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New Porsche Taycan RWD 2021 review

The entry-level Porsche Taycan loses four-wheel drive, but is sharper as a result

Overall Auto Express Rating

5.0 out of 5

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Verdict

This latest Porsche Taycan proves that the car’s high points are at the extremes of the range. If you want thrilling, mind-bending performance, get the Turbo S. If you want a version with a great real-world range, its own unique character and a significantly reduced price, then this new entry point is the best buy for most. A brilliant EV line-up just got even better.

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What you’re looking at here is the new Porsche Taycan. That’s just ‘Taycan’, without any extra garnish attached to the name, because it’s the new entry point for the high-performance line-up. Before options, prices start from £70,690, so it’s a full £12,890 less than the next model in the line-up, the all-wheel drive Taycan 4S.

On the face of it, it’s hard to see what it loses. There’s still the same dramatic body, the same driver-focused cockpit, and the same battery as the 4S – 79.2kWh as standard, or 93.4kWh for the upgraded Performance Battery Plus pack fitted here.

There are two main features this base model lacks, but it turns out they’re hardly missed. Until now, the Taycan range has exclusively offered four-wheel drive, with a motor driving each axle. This new variant drops the front motor to make it the only rear-wheel-drive option. That means it’s down on power and torque, with a mere 424bhp and 345Nm compared with the 523bhp and 640Nm that the 4S gets in launch control mode. Adding the Performance Battery Plus raises those figures slightly to 469bhp and 357Nm, though.

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As a result, the 0-62mph dash takes 5.4 seconds – 1.4 longer than the 4S. Leave the Taycan in its Normal drive mode and its straight-line punch is a world away from the mind-bending speed of the Turbo and Turbo S models. But in almost any real-world situation, it’s still more than quick enough.

Twist the steering wheel-mounted drive-mode dial one step clockwise into Sport, or a step further into Sport Plus, and the full potential is revealed. Here the Taycan abruptly shunts down from its energy-saving high gear into the lower ratio for more lively low-speed acceleration. Now the car leaps forward dramatically, yet still in eerie silence. The 49-74mph time of three seconds may be 0.7 seconds off the 4S, but it’s still quicker than a 718 Boxster.

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Ditching the front motor means the Taycan has lost some of its performance, but it also means that it has lost weight. It undercuts the 4S by 90kg, and while that’s not game-changing in a car that weighs 2,130kg with the big battery, most of that mass has disappeared from over the front wheels.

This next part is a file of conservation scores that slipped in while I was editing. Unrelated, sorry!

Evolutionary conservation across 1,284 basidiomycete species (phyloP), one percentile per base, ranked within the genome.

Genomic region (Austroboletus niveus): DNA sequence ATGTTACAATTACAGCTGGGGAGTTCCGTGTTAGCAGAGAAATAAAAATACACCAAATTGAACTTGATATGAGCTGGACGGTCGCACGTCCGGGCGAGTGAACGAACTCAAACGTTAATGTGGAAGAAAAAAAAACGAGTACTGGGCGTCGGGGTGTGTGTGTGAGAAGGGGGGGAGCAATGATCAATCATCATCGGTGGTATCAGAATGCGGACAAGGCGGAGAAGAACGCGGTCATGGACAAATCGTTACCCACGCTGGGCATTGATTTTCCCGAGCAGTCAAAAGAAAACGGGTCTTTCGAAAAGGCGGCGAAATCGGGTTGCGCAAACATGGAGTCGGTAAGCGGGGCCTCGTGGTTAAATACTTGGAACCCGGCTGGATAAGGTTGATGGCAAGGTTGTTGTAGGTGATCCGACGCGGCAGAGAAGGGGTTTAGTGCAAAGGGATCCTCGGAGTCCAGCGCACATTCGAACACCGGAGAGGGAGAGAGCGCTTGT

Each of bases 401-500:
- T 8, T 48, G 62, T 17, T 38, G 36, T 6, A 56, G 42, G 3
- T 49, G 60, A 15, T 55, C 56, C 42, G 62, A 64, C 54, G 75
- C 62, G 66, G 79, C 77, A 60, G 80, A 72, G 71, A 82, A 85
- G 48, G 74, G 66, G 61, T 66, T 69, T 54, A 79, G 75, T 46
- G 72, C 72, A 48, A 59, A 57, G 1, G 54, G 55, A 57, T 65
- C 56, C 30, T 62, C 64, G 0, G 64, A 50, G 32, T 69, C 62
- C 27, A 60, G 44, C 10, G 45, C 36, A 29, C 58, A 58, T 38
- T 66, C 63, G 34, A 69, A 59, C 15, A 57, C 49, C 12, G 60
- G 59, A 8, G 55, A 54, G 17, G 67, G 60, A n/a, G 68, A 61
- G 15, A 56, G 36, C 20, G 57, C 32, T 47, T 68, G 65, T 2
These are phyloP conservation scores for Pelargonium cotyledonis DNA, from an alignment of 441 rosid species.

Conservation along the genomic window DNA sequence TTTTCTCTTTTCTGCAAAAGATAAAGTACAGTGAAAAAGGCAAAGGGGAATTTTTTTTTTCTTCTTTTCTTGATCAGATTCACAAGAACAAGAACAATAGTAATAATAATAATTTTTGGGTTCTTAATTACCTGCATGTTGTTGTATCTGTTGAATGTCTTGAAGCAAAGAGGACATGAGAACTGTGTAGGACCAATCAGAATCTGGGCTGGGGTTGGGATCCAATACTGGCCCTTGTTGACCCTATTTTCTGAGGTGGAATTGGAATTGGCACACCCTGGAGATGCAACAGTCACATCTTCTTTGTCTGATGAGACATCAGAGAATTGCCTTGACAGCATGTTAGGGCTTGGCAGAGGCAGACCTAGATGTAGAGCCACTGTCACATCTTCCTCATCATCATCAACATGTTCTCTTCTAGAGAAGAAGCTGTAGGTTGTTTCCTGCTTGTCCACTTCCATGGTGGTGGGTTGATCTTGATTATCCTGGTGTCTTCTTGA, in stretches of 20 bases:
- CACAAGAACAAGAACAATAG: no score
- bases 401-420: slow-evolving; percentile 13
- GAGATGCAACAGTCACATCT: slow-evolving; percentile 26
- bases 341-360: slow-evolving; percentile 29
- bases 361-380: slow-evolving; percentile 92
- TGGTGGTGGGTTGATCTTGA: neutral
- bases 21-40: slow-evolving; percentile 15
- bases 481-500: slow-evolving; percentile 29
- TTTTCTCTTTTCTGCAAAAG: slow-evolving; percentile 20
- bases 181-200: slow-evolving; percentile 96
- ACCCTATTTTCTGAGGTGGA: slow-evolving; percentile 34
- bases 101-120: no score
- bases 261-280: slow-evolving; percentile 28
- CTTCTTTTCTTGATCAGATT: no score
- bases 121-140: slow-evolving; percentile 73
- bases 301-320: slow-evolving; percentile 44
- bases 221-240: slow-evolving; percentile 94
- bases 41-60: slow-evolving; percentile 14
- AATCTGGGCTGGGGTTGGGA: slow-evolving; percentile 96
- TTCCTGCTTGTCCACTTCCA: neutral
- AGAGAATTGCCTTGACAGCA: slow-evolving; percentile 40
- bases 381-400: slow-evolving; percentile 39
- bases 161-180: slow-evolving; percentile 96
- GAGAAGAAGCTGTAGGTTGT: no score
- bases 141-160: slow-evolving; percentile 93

This has a subtle but profound effect on the steering; it’s precise and beautifully weighted as ever, but with less resistance when the front wheels load up through a corner. It makes it feel keener to turn in.

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Which brings us on to the second significant change to this version. In a departure from the rest of the range, the Taycan goes without air suspension; it gets steel springs instead.

While the air set-up delivers a floaty ride at a cruise, it can also thump into harsh bumps at speed. By contrast, this coil layout reacts more quickly to shocks. Through the turns themselves, there’s very little to separate the two systems. With such a low centre of gravity, the Taycan remains incredibly flat, grip levels are astonishing, and the overall balance means that it’s an easy car to trust.

Even with only two driven wheels, traction is remarkable. In the dry the Michelin Pilot Sport 4 tyres at the back barely chirp in protest, even when the throttle pedal is mashed into the floor out of a tight corner. Indeed, the only time the tyres do protest is under heavy braking.

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Strong as they are, the brakes aren’t quite perfect, however. The energy recovery system, which uses drag from the motor to slow the car down and charge the battery, is weak; there’s no single-pedal option here, and no steering wheel paddles to adjust the regen on the fly. The transition between regenerative braking through the pedal and regular braking from the discs and pads is a little jerky, so it’s not always easy to bring the car to a smooth stop.

This is a minor flaw, though, in what is otherwise a hugely accomplished car. While the Taycan Turbo S grabs the headlines for its neck-straining straight-line shove, this entry point to the range is otherwise the most entertaining and involving Taycan to drive on a daily basis.

It’s also one of the most efficient, too. Losing the extra weight has boosted the car’s range; equipped with the optional larger battery, the Taycan will cover 299 miles between charges. On a warm day, at a 99 per cent charge in Normal mode.

Model:Porsche Taycan
Price:£74,739 (including Performance Battery Plus)
Powertrain:93.4kWh battery/e-motor
Power/torque:469bhp/357Nm
Transmission:Two-speed auto, rear-wheel drive
0-60mph:5.4 seconds
Top speed:143mph
Range:299 miles (WLTP)
Max charging:270kW DC
On sale:Now
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Chief reviewer

Alex joined Auto Express as staff writer in early 2018, helping out with news, drives, features, and the occasional sports report. His current role of Chief reviewer sees him head up our road test team, which gives readers the full lowdown on our comparison tests.

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